Saturday, 19 May 2018

Thursley Common 12 May


Having read great accounts by others, I decided it was time to seek Colin's acquaintance first hand. A spot of Googling turned up firstly the name of the field he frequents and then a photo of it, with GPS coords attached. Bingo!

Thursley village appeared to me to be considerably closer than the Moat car park that everyone else seems to use. So that it where I headed, arriving at the recreation ground parking area in just over an hour and a half from home. I arrived mid morning as  I reckoned there was no need for a very early start, since Colin seems to appear from late morning.

From this car park it was only a 10-15min walk to the southern end of the field. Although the network of paths was a bit confusing, with the OS Mapfinder App on my phone, I couldn't get lost!  Arriving at the field, I immediately spotted a small group of photographers at the northern end, which included Early Birder, Mark. When I arrived there were about 8, but this increased to about 12 later.

With the day overcast, viewing direction wasn't too critical, but I chose a spot near the end of the line of photographers, with the sun behind me, to start with at least. I was told that yesterday, he hadn't shown at all, which didn't sound good. Also there had been no sightings already today - so I hadn't missed anything much so far.

Initially there was a plentiful supply of perches and meal worms but only distant Cuckoo calls. Still there were some other attractions to keep us happy while we waited - including both male and female Redstarts. At one point, both came really close - onto a log just in front of where I was waiting.  More usually though they came to the more distant perches.
Really close female Redstart 
More distant male
After a couple of hours or so, at around 11:45, a Cuckoo appeared and called from the top of a not too distant tree. It then flew over the site a couple of times, before coming down on to the perches, including the really close log. Wow! I've never been anything like this close to a Cuckoo and of course blasted away with the camera.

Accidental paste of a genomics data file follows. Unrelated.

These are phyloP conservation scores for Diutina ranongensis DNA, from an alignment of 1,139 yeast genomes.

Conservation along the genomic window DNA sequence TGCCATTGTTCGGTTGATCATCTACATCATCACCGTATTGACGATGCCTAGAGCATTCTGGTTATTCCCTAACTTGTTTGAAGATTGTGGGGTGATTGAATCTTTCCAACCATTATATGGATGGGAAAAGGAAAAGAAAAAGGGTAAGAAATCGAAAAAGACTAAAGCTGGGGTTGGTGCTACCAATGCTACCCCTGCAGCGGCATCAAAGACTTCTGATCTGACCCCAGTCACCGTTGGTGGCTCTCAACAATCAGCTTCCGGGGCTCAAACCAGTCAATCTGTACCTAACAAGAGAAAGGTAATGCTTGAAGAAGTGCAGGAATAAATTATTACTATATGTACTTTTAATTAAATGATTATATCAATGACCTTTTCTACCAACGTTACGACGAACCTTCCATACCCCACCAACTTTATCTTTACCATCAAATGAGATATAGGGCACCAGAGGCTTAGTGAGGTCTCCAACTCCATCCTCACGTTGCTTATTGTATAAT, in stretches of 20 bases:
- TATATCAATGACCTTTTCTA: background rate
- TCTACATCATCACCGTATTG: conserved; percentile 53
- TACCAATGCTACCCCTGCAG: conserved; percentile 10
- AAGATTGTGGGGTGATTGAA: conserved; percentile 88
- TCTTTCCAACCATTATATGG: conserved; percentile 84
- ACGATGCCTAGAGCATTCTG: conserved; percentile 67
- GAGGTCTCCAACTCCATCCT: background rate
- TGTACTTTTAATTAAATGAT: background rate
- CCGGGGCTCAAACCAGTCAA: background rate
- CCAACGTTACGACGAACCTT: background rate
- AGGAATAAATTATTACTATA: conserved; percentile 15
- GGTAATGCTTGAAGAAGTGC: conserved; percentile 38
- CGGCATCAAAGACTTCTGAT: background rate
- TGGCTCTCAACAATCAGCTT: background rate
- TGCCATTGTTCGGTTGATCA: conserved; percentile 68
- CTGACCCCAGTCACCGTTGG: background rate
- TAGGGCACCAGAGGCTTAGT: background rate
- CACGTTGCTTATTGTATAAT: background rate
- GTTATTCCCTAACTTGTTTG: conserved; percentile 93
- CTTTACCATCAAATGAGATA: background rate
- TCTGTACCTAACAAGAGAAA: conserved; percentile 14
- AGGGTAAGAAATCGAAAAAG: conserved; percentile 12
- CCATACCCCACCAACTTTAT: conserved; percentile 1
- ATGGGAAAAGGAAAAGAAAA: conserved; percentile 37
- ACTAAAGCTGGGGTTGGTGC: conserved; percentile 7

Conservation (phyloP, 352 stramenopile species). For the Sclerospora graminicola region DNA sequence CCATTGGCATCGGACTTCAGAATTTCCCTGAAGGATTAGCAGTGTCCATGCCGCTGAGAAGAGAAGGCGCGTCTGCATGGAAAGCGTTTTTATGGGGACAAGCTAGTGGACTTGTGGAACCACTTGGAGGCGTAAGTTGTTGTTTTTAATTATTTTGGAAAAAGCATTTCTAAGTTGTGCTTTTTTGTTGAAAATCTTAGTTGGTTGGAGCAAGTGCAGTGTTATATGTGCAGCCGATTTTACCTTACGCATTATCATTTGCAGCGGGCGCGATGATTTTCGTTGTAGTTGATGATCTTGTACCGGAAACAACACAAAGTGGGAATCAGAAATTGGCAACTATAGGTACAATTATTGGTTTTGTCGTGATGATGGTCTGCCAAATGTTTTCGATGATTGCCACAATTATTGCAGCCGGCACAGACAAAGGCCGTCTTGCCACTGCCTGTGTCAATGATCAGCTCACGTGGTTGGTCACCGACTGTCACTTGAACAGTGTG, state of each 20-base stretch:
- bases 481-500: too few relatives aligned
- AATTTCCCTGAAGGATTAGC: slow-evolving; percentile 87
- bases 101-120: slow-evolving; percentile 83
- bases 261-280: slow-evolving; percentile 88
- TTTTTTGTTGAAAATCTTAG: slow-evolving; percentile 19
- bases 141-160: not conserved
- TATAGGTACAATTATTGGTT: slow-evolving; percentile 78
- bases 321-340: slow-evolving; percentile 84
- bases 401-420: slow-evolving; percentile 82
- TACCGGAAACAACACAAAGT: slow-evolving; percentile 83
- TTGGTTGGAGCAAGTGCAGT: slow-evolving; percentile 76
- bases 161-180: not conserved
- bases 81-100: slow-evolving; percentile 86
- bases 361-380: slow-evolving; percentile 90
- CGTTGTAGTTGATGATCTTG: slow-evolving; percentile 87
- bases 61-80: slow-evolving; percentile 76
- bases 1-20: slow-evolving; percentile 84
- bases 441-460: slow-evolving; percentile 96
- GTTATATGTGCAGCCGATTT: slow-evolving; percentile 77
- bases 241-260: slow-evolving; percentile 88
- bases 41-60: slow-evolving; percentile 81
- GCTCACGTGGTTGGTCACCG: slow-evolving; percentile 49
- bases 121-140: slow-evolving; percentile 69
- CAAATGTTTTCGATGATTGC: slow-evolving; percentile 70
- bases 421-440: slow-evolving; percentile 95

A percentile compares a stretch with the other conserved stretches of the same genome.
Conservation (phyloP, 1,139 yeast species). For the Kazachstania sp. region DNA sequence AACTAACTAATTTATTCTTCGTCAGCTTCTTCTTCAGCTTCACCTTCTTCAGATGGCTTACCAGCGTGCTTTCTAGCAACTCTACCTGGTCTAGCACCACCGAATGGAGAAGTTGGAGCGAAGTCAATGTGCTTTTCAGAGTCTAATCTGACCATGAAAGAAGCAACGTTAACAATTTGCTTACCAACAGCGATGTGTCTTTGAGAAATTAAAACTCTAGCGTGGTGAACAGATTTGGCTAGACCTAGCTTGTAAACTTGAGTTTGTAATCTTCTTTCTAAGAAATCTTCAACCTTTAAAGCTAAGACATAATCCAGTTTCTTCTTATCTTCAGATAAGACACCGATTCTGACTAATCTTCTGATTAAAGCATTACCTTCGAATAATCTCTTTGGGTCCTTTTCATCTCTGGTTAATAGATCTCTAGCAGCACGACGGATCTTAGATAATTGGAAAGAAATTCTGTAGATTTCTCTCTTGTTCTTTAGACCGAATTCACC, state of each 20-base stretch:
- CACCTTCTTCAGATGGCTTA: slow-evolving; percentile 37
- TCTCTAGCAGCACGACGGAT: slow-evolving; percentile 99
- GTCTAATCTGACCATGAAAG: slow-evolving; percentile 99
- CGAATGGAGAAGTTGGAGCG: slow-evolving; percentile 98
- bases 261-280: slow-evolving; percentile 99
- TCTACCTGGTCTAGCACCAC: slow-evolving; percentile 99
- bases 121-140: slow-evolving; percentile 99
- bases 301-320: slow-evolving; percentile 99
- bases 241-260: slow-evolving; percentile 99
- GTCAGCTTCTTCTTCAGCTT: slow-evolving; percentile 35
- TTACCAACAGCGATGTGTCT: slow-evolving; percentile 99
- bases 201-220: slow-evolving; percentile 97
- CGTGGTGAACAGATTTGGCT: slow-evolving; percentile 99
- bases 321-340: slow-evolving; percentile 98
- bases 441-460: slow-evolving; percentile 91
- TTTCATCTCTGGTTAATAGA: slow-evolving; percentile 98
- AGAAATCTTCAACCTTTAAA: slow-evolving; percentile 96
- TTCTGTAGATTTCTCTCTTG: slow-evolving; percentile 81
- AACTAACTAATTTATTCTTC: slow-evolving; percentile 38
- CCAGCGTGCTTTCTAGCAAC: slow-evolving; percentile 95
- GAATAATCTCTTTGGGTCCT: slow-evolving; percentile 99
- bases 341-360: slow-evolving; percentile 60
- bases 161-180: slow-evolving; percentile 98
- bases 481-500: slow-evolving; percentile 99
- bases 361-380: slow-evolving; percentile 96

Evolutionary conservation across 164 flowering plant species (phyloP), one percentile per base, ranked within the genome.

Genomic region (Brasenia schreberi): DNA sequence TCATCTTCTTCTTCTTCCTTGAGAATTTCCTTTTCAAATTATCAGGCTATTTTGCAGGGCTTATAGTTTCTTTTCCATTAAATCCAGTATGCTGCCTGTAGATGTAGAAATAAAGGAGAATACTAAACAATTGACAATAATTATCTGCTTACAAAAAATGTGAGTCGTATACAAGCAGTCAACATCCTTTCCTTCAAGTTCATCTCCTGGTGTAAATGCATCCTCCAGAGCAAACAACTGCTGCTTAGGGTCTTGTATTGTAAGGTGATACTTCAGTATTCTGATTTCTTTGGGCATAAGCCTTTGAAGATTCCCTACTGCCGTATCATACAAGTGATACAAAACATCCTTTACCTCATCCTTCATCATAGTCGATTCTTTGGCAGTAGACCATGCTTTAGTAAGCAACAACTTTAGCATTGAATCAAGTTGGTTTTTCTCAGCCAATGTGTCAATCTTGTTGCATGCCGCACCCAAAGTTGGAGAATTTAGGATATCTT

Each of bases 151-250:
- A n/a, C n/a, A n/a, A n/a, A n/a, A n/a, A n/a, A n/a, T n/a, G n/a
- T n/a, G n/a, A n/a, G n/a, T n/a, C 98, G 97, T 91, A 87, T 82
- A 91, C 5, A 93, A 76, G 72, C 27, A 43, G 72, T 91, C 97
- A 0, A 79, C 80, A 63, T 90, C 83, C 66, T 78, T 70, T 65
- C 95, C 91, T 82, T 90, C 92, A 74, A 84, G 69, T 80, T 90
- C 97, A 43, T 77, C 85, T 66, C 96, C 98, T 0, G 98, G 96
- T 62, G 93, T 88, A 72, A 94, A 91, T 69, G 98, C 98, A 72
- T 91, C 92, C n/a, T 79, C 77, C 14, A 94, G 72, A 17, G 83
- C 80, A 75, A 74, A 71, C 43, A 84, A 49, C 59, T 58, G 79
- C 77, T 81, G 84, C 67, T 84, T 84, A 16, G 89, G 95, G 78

Colin fills the frame - no cropping on this one!

Really close views of Colin the Cuckoo! 
On a slightly more distant "nice" perch

After spending only about 10mins gorging himself on meal worms, Colin was off, and we were left with the supporting cast again, which now included a male Stonechat attracted in to all the free food.

Male Stonechat

A pair of delightful Woodlark also kept making an appearance in the area, although they were not coming into the perches and hence were never that close. But they gave some added interest.
One of the pair of Woodlark

As the time wore on, the weather as forecast starting getting worse and then it started to rain - which wasn't good! But then about 2 hours after his first showing, in came Colin again (c. 13:45). By this time, the keenest photographers had decided to reduce the number of perches to one - an old fence post supported by a small tripod. So this is what Colin spent most his time on for his second visit, when he wasn't feeding on the ground right in front of us (to within a few meters!).


Colin in the rain!

Very close! 

Again this visit was quite short (10-15mins) and when he departed, so did I. This proved to be a wise decision as the rain really started coming down only just as I got back to the car. Some of the others stayed a bit longer (without seeing Colin again), and got very wet, I heard later.

To see a mini gallery of all the above Cuckoo shots, at higher resolution go to this page on my website. 

Larger versions of the photos of the other species can be found here.

Tuesday, 15 May 2018

Farmoor (again) 14 May evening

With the bird still present and the sunny weather continuing, I couldn't resist another visit to Farmoor, this time after work in the early evening.

With the bird on the western side of FII, as expected, the light was from behind and superb! The only problems were the waves, which caused the bird to bob around all over the place, and its habit of diving repeatedly after only a few seconds above water.

But what a great bird - coming really close at times. Just shows that the odd photographer on the waters edge probably causes less of an issue than those standing on the track above.

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Black-necked Grebe

Sunday, 13 May 2018

Farmoor: 13 May am

Yesterday I went on a superb visit to Thursley Common in search of Colin the Cuckoo and friends which ended in rain, that became torrential on the way back. More of this later when I've sorted out all the pics I took!

Today was much warmer and sunnier and unusually for a Sunday I managed a little birding. A brief late morning visit to the south end of Farmoor II was successful in connecting with the Black-necked Grebe, along with several others.

Black-necked Grebe
For a larger image go to this page on my website

Sunday, 29 April 2018

Farmoor & Lark Hill: 28 April

Goto this page on my website for larger images of all of the photos below